Annie wet-sands  her first car in preparation
for painting.



S h o r t   F i c t i o n  /  E s s a y s

 

Annie


 

 

Annie's always been an obvious ringer for her dad's side of the family. She's got the hair/skin coloring that are so obvious, and the distinctive family lack of height. But in playing with a recent karate studio portrait of her, I was surprised to see hints of my mother's face. Interesting how that happens.  And how I never think of her as looking like me; she's always seemed too much her own person to have come from anyone's mold.

Annie was six when economic ruin (occasioned by a prolonged period of unemployment) overtook us and we moved into my parents' barn. Life there was especially hard for me: three little kids, no running water, the effort to turn very little into necessary meals in what could only be described as a makeshift kitchen (25 degrees on winter mornings, as high as 115 on merciless summer afternoons.) I remember Annie wearing a horrible goldish pair of hand-me-down hopsack pants to school, and taking mayonnaise sandwiches for lunch because there was nothing else to put in them. ("Hey, I liked mayonnaise sandwiches!" she'll say to this day.)

While I was overcome by the tedium and weight and general hopelessness of poverty, just trying to keep everyone in order, fed and cleaned and out of my parents' hair while my then-spouse made moderate efforts to find work, Annie remembers the two years there as a kid's wonderland existence: she had trees to climb, eight acres to roam, a creek to explore and a best friend to do it all with. She and Brandon were heavily into Legos and also had respectable collections of Star Wars action figures; they would make up adventures for hours in the shade of two conveniently atmospheric redwood trees. For Halloween I managed to buy dollar fabric from a local store and I made her an exact replica of Luke Skywalker's costume from Return of the Jedi. Add one black glove and a toy lightsaber and she was in heaven.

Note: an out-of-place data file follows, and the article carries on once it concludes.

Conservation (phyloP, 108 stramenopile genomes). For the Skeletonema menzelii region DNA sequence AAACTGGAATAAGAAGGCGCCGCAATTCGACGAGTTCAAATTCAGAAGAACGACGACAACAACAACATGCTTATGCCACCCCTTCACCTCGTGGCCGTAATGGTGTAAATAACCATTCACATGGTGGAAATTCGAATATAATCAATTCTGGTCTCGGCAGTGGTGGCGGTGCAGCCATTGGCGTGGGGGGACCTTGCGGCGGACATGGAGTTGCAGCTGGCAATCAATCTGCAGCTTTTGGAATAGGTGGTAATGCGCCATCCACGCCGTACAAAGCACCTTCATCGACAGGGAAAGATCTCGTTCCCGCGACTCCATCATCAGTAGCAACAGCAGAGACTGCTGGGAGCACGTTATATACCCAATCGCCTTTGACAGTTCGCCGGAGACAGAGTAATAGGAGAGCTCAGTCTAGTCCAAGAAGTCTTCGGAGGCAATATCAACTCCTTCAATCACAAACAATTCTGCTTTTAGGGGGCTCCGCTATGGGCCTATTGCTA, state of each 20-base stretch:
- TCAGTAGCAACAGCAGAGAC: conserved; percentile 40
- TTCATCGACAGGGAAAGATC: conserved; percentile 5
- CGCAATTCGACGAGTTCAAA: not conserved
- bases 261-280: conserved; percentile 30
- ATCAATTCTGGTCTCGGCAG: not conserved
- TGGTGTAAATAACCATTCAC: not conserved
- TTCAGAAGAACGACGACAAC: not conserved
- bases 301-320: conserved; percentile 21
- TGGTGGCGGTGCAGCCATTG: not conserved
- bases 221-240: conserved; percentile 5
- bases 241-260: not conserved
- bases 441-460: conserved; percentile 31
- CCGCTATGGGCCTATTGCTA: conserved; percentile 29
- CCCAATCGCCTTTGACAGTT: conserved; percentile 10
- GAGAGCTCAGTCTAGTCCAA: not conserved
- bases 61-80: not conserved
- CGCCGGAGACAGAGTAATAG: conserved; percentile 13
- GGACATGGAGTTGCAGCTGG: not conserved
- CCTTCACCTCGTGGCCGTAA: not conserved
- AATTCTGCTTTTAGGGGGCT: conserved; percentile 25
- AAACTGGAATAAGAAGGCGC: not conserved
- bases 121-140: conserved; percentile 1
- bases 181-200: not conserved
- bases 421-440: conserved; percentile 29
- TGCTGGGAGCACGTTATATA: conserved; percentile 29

In time we moved on, though Annie did so with regret, loathe to leave her vast playground and her friend Brandon behind. She and her dad took up karate. She found other trees to climb. She and her brothers took treks on their bikes.

Eventually things fell apart in a different way. Annie finished high school after my ex and I had split up; she spent some time at the local community college while I worked at raising her four teen and pre-teen brothers. She struck out on her own before she was twenty, living in an old 18' cab-over motor home her dad had loaned her, teaching karate at night and spinning her talent at figuring out software into a position as head web designer for a local ISP.

These days she's living in a nice little house, makes good money, has a VW Beetle that she bought new and has already paid off. But things continue to be busy (work/karate/boxing) and a social life has been, well, optional at best.

Recently, though, a new friend has come into the picture, one who apparently speaks Annie's particular language well. They go quadding over sand dunes at the beach, biking, hiking, rock climbing, exploring. Like Annie, D was also fascinated by Star Wars and Legos as a kid. "Like in the barn," I said to her as she described their tram ride from Palm Springs up into the mountains and the subsequent nine-mile hike at the top. She just grinned and gave me a thumbs-up.

 

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